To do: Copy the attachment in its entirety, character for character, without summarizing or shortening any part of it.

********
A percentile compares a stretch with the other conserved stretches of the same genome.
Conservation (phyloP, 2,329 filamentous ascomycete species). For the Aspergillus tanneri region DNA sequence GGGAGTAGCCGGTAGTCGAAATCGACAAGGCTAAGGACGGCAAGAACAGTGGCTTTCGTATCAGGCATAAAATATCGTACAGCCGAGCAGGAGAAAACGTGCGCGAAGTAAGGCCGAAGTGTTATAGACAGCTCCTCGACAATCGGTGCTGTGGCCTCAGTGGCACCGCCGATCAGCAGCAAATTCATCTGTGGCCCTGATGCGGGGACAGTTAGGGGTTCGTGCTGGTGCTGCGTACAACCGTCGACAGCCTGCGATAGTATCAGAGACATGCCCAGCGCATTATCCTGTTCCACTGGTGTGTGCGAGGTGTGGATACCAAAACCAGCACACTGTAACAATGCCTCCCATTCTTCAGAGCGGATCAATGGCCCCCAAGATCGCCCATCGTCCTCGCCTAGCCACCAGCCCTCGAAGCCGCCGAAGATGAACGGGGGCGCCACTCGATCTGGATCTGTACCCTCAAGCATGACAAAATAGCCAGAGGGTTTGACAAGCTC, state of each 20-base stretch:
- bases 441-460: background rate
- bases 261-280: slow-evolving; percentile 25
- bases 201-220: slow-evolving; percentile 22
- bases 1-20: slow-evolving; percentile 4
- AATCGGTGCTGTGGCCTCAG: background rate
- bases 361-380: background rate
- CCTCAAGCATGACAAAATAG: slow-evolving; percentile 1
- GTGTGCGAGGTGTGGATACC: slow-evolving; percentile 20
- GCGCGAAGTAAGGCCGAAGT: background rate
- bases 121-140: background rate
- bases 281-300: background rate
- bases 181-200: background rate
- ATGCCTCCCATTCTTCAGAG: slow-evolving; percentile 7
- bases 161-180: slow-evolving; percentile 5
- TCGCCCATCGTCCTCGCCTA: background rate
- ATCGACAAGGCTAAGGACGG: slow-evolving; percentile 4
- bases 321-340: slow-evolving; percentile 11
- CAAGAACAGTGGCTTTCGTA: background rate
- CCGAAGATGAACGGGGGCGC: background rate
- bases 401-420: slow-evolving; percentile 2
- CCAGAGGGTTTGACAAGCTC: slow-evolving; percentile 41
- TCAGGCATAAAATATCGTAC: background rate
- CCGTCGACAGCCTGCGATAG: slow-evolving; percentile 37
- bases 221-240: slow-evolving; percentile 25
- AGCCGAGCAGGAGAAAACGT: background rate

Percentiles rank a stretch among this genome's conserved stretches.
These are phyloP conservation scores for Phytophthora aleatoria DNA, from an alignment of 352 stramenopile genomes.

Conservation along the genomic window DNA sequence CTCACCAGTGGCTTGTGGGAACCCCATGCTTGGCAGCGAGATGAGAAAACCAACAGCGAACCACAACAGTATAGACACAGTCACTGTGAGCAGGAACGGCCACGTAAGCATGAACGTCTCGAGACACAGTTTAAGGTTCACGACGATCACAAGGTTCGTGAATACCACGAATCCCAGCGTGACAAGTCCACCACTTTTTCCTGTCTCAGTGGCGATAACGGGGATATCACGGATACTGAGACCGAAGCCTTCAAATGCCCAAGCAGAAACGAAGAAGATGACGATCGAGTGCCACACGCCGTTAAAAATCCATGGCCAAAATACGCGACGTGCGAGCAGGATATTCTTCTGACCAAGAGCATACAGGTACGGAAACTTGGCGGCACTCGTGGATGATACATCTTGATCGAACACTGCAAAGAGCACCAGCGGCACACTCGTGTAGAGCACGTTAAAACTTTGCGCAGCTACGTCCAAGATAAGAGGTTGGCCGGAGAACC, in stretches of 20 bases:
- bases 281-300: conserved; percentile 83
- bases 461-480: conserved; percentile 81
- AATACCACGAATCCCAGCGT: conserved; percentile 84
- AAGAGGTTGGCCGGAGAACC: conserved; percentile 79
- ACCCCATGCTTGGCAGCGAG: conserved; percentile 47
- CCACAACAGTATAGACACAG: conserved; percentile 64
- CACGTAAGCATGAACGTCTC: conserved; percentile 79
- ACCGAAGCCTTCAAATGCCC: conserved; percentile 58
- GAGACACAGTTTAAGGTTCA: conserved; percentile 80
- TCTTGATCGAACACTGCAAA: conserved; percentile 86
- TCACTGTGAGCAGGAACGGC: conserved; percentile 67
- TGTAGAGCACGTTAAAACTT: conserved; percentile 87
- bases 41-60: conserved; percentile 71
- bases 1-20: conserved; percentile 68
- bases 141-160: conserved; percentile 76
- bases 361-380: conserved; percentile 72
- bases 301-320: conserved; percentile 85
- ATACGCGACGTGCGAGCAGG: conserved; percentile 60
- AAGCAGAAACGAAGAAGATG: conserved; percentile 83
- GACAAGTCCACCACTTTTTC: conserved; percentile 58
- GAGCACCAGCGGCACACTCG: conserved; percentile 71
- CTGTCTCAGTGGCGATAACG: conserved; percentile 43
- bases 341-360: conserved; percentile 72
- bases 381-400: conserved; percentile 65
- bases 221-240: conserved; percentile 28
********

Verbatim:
A percentile compares a stretch with the other conserved stretches of the same genome.
Conservation (phyloP, 2,329 filamentous ascomycete species). For the Aspergillus tanneri region DNA sequence GGGAGTAGCCGGTAGTCGAAATCGACAAGGCTAAGGACGGCAAGAACAGTGGCTTTCGTATCAGGCATAAAATATCGTACAGCCGAGCAGGAGAAAACGTGCGCGAAGTAAGGCCGAAGTGTTATAGACAGCTCCTCGACAATCGGTGCTGTGGCCTCAGTGGCACCGCCGATCAGCAGCAAATTCATCTGTGGCCCTGATGCGGGGACAGTTAGGGGTTCGTGCTGGTGCTGCGTACAACCGTCGACAGCCTGCGATAGTATCAGAGACATGCCCAGCGCATTATCCTGTTCCACTGGTGTGTGCGAGGTGTGGATACCAAAACCAGCACACTGTAACAATGCCTCCCATTCTTCAGAGCGGATCAATGGCCCCCAAGATCGCCCATCGTCCTCGCCTAGCCACCAGCCCTCGAAGCCGCCGAAGATGAACGGGGGCGCCACTCGATCTGGATCTGTACCCTCAAGCATGACAAAATAGCCAGAGGGTTTGACAAGCTC, state of each 20-base stretch:
- bases 441-460: background rate
- bases 261-280: slow-evolving; percentile 25
- bases 201-220: slow-evolving; percentile 22
- bases 1-20: slow-evolving; percentile 4
- AATCGGTGCTGTGGCCTCAG: background rate
- bases 361-380: background rate
- CCTCAAGCATGACAAAATAG: slow-evolving; percentile 1
- GTGTGCGAGGTGTGGATACC: slow-evolving; percentile 20
- GCGCGAAGTAAGGCCGAAGT: background rate
- bases 121-140: background rate
- bases 281-300: background rate
- bases 181-200: background rate
- ATGCCTCCCATTCTTCAGAG: slow-evolving; percentile 7
- bases 161-180: slow-evolving; percentile 5
- TCGCCCATCGTCCTCGCCTA: background rate
- ATCGACAAGGCTAAGGACGG: slow-evolving; percentile 4
- bases 321-340: slow-evolving; percentile 11
- CAAGAACAGTGGCTTTCGTA: background rate
- CCGAAGATGAACGGGGGCGC: background rate
- bases 401-420: slow-evolving; percentile 2
- CCAGAGGGTTTGACAAGCTC: slow-evolving; percentile 41
- TCAGGCATAAAATATCGTAC: background rate
- CCGTCGACAGCCTGCGATAG: slow-evolving; percentile 37
- bases 221-240: slow-evolving; percentile 25
- AGCCGAGCAGGAGAAAACGT: background rate

Percentiles rank a stretch among this genome's conserved stretches.
These are phyloP conservation scores for Phytophthora aleatoria DNA, from an alignment of 352 stramenopile genomes.

Conservation along the genomic window DNA sequence CTCACCAGTGGCTTGTGGGAACCCCATGCTTGGCAGCGAGATGAGAAAACCAACAGCGAACCACAACAGTATAGACACAGTCACTGTGAGCAGGAACGGCCACGTAAGCATGAACGTCTCGAGACACAGTTTAAGGTTCACGACGATCACAAGGTTCGTGAATACCACGAATCCCAGCGTGACAAGTCCACCACTTTTTCCTGTCTCAGTGGCGATAACGGGGATATCACGGATACTGAGACCGAAGCCTTCAAATGCCCAAGCAGAAACGAAGAAGATGACGATCGAGTGCCACACGCCGTTAAAAATCCATGGCCAAAATACGCGACGTGCGAGCAGGATATTCTTCTGACCAAGAGCATACAGGTACGGAAACTTGGCGGCACTCGTGGATGATACATCTTGATCGAACACTGCAAAGAGCACCAGCGGCACACTCGTGTAGAGCACGTTAAAACTTTGCGCAGCTACGTCCAAGATAAGAGGTTGGCCGGAGAACC, in stretches of 20 bases:
- bases 281-300: conserved; percentile 83
- bases 461-480: conserved; percentile 81
- AATACCACGAATCCCAGCGT: conserved; percentile 84
- AAGAGGTTGGCCGGAGAACC: conserved; percentile 79
- ACCCCATGCTTGGCAGCGAG: conserved; percentile 47
- CCACAACAGTATAGACACAG: conserved; percentile 64
- CACGTAAGCATGAACGTCTC: conserved; percentile 79
- ACCGAAGCCTTCAAATGCCC: conserved; percentile 58
- GAGACACAGTTTAAGGTTCA: conserved; percentile 80
- TCTTGATCGAACACTGCAAA: conserved; percentile 86
- TCACTGTGAGCAGGAACGGC: conserved; percentile 67
- TGTAGAGCACGTTAAAACTT: conserved; percentile 87
- bases 41-60: conserved; percentile 71
- bases 1-20: conserved; percentile 68
- bases 141-160: conserved; percentile 76
- bases 361-380: conserved; percentile 72
- bases 301-320: conserved; percentile 85
- ATACGCGACGTGCGAGCAGG: conserved; percentile 60
- AAGCAGAAACGAAGAAGATG: conserved; percentile 83
- GACAAGTCCACCACTTTTTC: conserved; percentile 58
- GAGCACCAGCGGCACACTCG: conserved; percentile 71
- CTGTCTCAGTGGCGATAACG: conserved; percentile 43
- bases 341-360: conserved; percentile 72
- bases 381-400: conserved; percentile 65
- bases 221-240: conserved; percentile 28